University of Arkansas Office for Education Policy

If we are closing, students need better

In The View from the OEP on May 31, 2017 at 1:12 pm

Here’s a question: Do charter schools have to be performing better than similar traditional schools to remain open, or can performing similarly be sufficient grounds for the state to let schools retain their charter?

Yesterday, the State Board answered this question for one Little Rock charter school, overturning the Charter Authorizing Panel’s recommendation to revoke Covenant Keeper’s charter.

Covenant Keepers is a charter school in Southwest Little Rock, that served 171 students in grades 6-8 during the 2015-16 school year. The student enrollment is representative of the community: 57% African American, 42% Hispanic, 32% English Language Learners and 98% low-income.   You may remember that the school has been classified as in Academic Distress for having a 3-yr average of fewer than 50% of students meeting expectations on state assessments. In April, the Charter Authorizing Panel recommended that the school’s charter be revoked, although a three-year renewal had been granted last year.

Earlier this month, the SBE decided to review the recommendation to revoke Covenant Keepers charter.  The special meeting was set, and yesterday OEP had the opportunity to present on the academic performance of Covenant Keepers.  Proficiency rates at the school are low, but we feel it is important to compare the performance of similar schools.  OEP compared Covenant Keeper’s academic performance to the other traditional middle schools in the area which enroll students with similar demographics: Mabelvale, Cloverdale, and Henderson. Overall, we found that all of the schools examined have performed similarly in terms of proficiency since Covenant Keepers opened in 2008-09.  In terms of  Value-Added growth, Covenant Keepers had the highest scores in 2015-16, although data were inconsistent over the three years available.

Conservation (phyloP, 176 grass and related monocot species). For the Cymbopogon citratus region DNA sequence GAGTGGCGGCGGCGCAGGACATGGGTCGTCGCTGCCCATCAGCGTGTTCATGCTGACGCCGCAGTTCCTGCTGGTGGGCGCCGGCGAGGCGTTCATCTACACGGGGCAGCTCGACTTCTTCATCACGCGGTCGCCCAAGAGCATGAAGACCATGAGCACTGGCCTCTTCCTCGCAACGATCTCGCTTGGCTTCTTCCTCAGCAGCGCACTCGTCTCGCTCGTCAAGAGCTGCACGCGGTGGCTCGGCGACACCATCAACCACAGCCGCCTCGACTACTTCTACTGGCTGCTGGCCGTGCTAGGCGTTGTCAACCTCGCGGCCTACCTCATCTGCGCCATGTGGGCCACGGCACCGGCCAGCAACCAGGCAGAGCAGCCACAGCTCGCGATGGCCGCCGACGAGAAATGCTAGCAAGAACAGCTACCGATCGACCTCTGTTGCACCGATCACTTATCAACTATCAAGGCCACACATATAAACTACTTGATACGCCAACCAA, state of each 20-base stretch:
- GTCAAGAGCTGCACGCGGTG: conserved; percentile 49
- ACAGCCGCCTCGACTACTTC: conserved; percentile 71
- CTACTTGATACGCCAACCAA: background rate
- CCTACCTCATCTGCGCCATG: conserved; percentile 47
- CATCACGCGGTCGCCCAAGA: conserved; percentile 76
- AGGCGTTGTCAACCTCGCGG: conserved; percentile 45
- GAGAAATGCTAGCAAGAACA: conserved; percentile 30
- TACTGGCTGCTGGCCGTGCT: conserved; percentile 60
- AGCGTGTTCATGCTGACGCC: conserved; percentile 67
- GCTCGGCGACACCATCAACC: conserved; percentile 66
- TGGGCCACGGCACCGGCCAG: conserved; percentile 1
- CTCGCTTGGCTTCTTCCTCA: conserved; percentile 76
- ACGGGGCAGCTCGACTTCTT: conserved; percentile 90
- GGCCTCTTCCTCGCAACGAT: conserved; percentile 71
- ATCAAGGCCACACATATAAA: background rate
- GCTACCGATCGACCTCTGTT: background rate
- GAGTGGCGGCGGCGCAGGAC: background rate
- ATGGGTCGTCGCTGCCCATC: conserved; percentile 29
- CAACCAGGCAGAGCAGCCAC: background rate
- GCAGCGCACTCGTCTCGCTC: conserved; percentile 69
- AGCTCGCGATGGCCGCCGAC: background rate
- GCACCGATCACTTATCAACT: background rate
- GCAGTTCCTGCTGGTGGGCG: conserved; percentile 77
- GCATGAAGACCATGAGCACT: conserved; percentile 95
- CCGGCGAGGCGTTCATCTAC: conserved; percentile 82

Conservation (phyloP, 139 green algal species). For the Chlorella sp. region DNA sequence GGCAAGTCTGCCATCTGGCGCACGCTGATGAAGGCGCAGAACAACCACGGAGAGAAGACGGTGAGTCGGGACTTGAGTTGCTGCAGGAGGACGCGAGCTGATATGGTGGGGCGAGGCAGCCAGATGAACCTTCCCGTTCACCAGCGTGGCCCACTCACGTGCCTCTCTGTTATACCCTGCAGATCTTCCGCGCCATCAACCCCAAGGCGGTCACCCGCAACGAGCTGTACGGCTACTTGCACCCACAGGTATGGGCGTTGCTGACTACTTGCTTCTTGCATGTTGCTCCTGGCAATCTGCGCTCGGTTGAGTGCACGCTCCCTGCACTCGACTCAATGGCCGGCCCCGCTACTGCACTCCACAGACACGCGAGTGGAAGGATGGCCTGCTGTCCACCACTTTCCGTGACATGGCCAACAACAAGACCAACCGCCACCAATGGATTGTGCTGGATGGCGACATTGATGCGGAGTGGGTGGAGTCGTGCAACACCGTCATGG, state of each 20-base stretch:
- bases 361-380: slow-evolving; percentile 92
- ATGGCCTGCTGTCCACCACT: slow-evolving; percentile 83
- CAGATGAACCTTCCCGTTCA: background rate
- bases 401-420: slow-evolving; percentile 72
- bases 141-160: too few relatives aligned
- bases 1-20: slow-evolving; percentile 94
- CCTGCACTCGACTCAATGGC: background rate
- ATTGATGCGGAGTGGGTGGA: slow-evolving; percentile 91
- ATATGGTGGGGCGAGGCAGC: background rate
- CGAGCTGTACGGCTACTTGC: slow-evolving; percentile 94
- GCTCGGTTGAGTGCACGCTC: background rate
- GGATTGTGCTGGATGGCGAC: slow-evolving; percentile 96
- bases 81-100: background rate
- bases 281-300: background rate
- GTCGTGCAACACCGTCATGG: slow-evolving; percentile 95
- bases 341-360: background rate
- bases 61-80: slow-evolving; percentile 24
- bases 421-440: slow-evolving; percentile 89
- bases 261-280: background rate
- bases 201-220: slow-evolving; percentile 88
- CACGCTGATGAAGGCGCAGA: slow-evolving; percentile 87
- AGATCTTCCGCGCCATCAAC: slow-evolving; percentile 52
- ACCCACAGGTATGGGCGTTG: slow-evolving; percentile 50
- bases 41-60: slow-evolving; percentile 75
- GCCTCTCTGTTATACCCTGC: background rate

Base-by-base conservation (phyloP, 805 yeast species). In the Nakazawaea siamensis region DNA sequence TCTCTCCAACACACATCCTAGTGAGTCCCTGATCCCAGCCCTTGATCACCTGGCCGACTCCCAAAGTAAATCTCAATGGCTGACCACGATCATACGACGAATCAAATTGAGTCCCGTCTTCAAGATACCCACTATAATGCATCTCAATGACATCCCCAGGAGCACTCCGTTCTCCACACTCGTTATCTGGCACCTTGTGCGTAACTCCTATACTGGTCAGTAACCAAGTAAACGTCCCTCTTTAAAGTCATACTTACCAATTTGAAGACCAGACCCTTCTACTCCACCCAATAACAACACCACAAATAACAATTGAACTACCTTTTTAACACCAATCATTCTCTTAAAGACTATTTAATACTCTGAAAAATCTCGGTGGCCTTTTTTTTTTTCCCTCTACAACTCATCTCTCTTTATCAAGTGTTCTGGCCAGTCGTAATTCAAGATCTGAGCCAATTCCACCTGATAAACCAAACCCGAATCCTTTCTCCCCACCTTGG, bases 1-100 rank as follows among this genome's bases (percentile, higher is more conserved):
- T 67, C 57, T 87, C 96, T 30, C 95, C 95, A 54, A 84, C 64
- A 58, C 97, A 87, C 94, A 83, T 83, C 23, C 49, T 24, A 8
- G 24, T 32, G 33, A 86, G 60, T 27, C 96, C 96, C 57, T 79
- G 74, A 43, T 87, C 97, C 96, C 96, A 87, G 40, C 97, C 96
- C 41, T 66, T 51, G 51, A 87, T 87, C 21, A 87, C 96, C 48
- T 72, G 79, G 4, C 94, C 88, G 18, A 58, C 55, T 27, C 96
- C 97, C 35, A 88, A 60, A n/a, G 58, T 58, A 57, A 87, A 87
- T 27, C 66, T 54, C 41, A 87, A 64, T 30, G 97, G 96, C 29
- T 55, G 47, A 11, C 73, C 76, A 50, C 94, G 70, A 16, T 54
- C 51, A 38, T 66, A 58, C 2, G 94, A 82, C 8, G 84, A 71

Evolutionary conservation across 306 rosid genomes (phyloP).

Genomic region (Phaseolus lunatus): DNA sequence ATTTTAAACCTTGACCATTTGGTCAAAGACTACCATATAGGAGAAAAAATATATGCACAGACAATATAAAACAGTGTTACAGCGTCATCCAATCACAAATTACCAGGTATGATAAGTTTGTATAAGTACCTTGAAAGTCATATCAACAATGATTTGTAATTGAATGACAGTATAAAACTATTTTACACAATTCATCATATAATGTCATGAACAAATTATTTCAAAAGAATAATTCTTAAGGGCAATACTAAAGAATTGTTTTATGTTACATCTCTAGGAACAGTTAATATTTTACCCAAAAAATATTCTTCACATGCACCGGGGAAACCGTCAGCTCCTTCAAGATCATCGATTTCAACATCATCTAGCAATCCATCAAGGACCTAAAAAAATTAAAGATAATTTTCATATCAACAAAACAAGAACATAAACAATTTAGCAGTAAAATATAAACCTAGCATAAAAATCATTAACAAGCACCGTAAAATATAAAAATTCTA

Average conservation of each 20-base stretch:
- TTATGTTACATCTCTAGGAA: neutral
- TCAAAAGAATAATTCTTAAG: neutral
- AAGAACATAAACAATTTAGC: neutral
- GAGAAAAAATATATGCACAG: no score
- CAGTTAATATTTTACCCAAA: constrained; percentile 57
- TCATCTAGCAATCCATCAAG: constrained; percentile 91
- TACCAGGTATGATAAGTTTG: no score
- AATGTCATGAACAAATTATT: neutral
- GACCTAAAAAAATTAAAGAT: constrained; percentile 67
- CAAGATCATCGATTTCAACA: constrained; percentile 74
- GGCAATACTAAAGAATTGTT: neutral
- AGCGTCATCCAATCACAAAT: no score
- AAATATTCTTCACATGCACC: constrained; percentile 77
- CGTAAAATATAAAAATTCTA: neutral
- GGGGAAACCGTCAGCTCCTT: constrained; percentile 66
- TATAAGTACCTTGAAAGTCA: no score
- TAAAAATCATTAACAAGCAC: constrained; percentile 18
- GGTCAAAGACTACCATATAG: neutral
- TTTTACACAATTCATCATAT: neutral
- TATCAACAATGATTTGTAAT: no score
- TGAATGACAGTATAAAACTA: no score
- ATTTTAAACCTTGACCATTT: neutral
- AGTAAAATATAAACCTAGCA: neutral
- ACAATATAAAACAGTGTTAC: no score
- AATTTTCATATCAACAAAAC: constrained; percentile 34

So here’s the question- is similar good enough?

Although there were other issues in play, including some fiscal and governance issues, the academic performance of the school was a primary concern.  State Board member Jay Barth pointed out that regardless of other issues,

“We’ve got to be clear that how we evaluate whether schools are in or out of academic distress… is about proficiency.  Nobody at this table loves that as the way to gauge that, and we are changing it, and we are going to begin taking growth into account, but that is the ruler by which all schools are evaluated in the state and this school has consistently failed to meet that.”  

He continued, “I know some of that is unquestionably the student population that Covenant Keepers serves, but other school do serve very similar student populations and do reach achieving status.”  Here at OEP we appreciate Dr. Barth’s willingness to acknowledge the limitation of a straight proficiency based model, the current rules, and his desire to ensure that Arkansas students are attending a high-quality school.

Board member Fitz Hill responded to Barth by saying,

“At the end of the day, student learning is why we are all serving on this board. But if we close this school, can you say with good clarity that these students are going to be placed in a high academic achieving classroom by August?” 

After Barth replied that he could not, Hill continued,

If we close the school we need to know exactly where those babies are going, who is going to teach them. Always, if we are closing, they need better…If they aren’t getting ‘better’, we haven’t helped the situation.”

Yes, Dr. Hill.  Exactly.  Here’s the thing- the students attending Covenant Keepers, who likely attended LRSD school before Covenant Keepers, have no other real options than to attend the traditional public schools that they are zoned for (Mabelvale, Cloverdale, and Henderson) which are similarly.  The difference is that Southwest Little Rock parents are CHOOSING to send their students to Covenant Keepers.  And here at the OEP, we think that allowing parents to have a choice, is good for kids and families, even if the school’s test scores are just the same.

The SBE voted unanimously to not revoke Covenant Keepers charter!  Congratulations to the SBE for carefully considering the information, weighing the options, and making the right choice for students in Southwest Little Rock.






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